Parthasarathy, N.V. (1971) Studies on hydrogen co-deposition during electrode position of metals with particular reference to chromium. PhD thesis, Banaras Hindu University.

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The hydrogen embrittlement characteristics of steel during electrode position of chromium, have been evaluated by the electro permeation technique – the first report with special reference to chromium deposition. Electro permeation characteristics of standard, high-sulphate and sulphate-cryolite electrolytes, have been investigated over a polarizing current density (c.d) range of 165 to 1080 -2 and temperature range of 30 ° to 50 ° C. The maximum coverage of hydrogen observed was typical of each electrolyte and did not vary systematically with the c.d. or temperature, as in the case of an acid or alkali and limiting c.d. was responsible for such a behavior. High temperature – high ratio and tetra chromate chrome solutions were similarly studied. The permeation rates of widely different deposits – crack free to highly cracked and mirror bright to dull – have been explained in terms of (i) crack nature; (ii) physical appearance and (iii) degree of packing (coarse/fine grained). Further, the difference in the ability of fine and big cracks to ‘block’ or ‘favor’ hydrogen entry respectively has been interpreted in terms of the concepts on ‘mechanism of chromium deposition’ put forward by Gerischer and Kappel and ‘micro throwing power’. A majority (70%) of chromium deposits possess medium or high ‘porosity’ enabling easy de-embrittling by baking the plated specimen, as observed in practice. The diffusion coefficient, D for hydrogen in steel was evaluated by three methods and they agree with the reported values. From the decay curve the hydrogen retained by the chromium deposit is estimated and is found to vary from 2-7 cm 3 per 100 gm of deposit for crack free deposits to 20-54 cm 3 for highly cracked deposits (100 gm. Of chrome deposit considered). A preliminary ‘strike’ in chromium plating confers enhanced embrittlement to the steel. In salvaging work, presence of a previous chromium layer effectively blocks the hydrogen entry during subsequent chromium plating and thus reduces significantly the risk of embrittlement of the substrate. Polarisation of steel in pure chromic acid introduces large quantities of hydrogen into the cathode, compared to the chrome baths and the films formed are highly porous and hence can be degassed by banking. Studies in four types of nickel electrolytes indicate that they confer insignificant embrittlement. The D values are in conformity with the values obtained in chromium electrolytes.Chromium deposition over nickel undercoat shows that thin deposits up to 20 microns enhance the permeation rate and 34 to 58 microns thick deposits lower the hydrogen entry by 25%, compared to chromium plating without an undercoat. Electrode position of copper from cyanide electrolytes is similar to chromium deposition, from hydrogen permeation view point. The D values agree well with the values obtained in chromium and nickel electrolytes. As low as 1.5 micron thick copper undercoat is capable of blocking completely the hydrogen entry during subsequent chromium deposition.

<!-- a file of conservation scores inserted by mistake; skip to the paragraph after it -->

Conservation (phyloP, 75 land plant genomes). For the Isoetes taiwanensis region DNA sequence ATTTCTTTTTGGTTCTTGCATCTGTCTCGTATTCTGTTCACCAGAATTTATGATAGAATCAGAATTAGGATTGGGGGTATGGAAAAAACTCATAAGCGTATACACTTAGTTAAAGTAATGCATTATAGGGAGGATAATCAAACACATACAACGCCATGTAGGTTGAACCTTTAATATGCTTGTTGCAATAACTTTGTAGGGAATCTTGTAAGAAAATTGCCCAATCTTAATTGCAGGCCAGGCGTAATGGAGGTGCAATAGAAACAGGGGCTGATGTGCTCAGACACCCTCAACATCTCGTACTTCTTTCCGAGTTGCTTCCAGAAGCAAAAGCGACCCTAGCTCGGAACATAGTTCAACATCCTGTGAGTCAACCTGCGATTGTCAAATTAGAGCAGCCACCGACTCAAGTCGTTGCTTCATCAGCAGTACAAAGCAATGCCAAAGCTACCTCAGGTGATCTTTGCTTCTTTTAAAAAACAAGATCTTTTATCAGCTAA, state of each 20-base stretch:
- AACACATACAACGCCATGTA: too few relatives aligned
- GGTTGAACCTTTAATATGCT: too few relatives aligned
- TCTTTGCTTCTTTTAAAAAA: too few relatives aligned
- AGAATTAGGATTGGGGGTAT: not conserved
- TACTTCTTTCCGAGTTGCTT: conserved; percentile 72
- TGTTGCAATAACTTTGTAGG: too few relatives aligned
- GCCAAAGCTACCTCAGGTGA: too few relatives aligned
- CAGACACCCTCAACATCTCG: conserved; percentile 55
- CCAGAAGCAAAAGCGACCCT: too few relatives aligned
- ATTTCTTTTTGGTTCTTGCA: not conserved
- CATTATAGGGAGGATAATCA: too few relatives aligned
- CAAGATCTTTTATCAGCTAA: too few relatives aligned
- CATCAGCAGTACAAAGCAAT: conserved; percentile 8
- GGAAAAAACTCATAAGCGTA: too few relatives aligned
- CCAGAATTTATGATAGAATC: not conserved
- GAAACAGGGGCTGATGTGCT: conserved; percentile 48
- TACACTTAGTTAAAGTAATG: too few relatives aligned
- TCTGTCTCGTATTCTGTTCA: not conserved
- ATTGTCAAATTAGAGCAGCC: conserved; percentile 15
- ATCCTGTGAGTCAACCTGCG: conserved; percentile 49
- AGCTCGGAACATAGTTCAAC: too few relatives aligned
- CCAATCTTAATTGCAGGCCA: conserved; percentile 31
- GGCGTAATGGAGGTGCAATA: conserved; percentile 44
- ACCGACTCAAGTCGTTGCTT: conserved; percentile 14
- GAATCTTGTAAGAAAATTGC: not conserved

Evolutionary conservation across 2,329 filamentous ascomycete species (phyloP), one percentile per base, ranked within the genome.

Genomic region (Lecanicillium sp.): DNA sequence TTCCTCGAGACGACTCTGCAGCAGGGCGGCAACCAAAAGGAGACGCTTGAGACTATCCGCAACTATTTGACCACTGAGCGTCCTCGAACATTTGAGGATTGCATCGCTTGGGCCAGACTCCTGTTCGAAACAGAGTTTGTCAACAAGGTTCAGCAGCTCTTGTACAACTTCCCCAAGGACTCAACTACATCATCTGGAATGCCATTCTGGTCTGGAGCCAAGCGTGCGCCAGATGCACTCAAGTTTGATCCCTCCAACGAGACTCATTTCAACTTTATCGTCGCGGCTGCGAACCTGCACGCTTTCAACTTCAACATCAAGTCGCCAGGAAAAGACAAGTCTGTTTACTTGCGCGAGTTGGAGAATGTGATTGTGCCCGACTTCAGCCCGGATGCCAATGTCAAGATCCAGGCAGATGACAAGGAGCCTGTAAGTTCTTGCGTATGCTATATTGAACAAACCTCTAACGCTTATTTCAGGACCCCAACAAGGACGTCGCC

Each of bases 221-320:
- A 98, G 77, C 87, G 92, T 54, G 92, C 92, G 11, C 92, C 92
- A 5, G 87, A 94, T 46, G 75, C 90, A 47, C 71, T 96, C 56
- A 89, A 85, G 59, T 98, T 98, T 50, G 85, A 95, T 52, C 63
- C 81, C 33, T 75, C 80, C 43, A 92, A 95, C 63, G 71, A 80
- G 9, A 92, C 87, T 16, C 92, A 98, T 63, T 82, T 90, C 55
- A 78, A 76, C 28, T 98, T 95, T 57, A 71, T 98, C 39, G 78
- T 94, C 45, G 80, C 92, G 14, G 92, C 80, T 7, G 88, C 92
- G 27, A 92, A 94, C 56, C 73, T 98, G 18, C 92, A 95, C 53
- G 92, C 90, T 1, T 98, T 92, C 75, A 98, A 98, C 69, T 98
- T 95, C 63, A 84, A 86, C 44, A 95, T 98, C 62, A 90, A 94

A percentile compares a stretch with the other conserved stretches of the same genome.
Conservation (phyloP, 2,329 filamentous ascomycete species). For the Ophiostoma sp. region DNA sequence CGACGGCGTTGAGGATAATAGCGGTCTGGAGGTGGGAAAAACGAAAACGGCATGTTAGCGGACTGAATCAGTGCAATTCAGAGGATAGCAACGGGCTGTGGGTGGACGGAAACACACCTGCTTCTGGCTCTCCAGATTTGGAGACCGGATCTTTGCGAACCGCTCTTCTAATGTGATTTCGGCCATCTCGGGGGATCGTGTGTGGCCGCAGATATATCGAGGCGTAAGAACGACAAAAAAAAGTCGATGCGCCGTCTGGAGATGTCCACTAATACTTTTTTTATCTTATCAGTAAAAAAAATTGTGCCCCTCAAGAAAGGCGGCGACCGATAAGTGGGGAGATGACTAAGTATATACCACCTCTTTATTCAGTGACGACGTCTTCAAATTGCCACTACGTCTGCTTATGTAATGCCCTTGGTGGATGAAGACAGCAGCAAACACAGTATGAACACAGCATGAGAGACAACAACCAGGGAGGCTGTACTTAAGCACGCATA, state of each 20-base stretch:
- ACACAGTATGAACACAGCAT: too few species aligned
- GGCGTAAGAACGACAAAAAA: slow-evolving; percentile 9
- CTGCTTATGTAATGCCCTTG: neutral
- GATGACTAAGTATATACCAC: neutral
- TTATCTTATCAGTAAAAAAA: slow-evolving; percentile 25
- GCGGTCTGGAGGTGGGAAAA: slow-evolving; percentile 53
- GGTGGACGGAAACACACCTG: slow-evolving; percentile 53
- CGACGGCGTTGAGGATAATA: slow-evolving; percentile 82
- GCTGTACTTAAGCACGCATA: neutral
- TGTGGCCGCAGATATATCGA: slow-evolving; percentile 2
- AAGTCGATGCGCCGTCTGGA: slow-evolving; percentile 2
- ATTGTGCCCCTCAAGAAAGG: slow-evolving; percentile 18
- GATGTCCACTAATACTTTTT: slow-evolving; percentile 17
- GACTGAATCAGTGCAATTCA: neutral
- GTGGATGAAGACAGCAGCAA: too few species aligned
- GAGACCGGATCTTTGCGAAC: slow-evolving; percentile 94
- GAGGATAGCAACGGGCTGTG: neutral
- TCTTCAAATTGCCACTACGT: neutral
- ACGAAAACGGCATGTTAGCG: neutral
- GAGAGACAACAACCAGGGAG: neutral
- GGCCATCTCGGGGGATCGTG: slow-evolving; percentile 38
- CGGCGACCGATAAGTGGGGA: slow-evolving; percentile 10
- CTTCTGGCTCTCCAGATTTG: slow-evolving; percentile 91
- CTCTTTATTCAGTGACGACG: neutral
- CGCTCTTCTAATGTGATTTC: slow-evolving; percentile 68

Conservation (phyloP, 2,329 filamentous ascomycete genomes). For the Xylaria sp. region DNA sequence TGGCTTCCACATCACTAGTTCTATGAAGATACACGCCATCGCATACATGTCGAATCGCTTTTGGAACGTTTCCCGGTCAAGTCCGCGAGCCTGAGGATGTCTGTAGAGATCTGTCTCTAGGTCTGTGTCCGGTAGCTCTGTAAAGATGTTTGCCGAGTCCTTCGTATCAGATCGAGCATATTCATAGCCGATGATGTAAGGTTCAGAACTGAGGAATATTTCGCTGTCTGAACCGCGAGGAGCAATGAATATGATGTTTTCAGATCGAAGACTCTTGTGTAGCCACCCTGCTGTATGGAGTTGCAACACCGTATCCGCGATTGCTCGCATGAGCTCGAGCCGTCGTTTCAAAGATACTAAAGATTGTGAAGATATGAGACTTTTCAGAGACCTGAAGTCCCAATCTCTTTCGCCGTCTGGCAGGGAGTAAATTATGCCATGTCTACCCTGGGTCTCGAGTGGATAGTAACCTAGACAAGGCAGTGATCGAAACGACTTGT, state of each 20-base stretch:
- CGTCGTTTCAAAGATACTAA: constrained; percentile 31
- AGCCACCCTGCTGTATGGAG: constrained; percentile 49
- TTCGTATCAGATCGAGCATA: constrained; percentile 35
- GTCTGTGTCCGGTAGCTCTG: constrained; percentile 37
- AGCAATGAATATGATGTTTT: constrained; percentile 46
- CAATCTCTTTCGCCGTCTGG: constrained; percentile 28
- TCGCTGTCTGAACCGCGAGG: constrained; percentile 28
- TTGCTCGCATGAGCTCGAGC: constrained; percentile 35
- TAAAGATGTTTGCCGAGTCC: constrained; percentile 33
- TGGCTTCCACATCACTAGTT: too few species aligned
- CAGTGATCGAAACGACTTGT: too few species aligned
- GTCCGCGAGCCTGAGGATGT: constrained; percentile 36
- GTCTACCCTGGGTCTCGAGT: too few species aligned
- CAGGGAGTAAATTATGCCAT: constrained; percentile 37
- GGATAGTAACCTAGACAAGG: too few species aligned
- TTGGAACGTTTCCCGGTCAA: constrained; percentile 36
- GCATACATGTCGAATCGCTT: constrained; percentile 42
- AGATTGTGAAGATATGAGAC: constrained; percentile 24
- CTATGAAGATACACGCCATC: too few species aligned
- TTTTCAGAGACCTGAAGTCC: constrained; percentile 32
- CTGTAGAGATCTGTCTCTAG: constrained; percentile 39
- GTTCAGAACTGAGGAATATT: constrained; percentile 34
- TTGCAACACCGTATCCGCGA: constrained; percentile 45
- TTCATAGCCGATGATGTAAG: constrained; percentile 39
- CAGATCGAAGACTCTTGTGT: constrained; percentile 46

Item Type: Thesis (PhD)
Uncontrolled Keywords: Electrodeposition; industrial metal finishing
Subjects: Electrodeposition
Industrial Metal Finishing
Depositing User: Dr. N Meyyappan
Date Deposited: 13 Jun 2012 04:00
Last Modified: 13 Jun 2012 04:00

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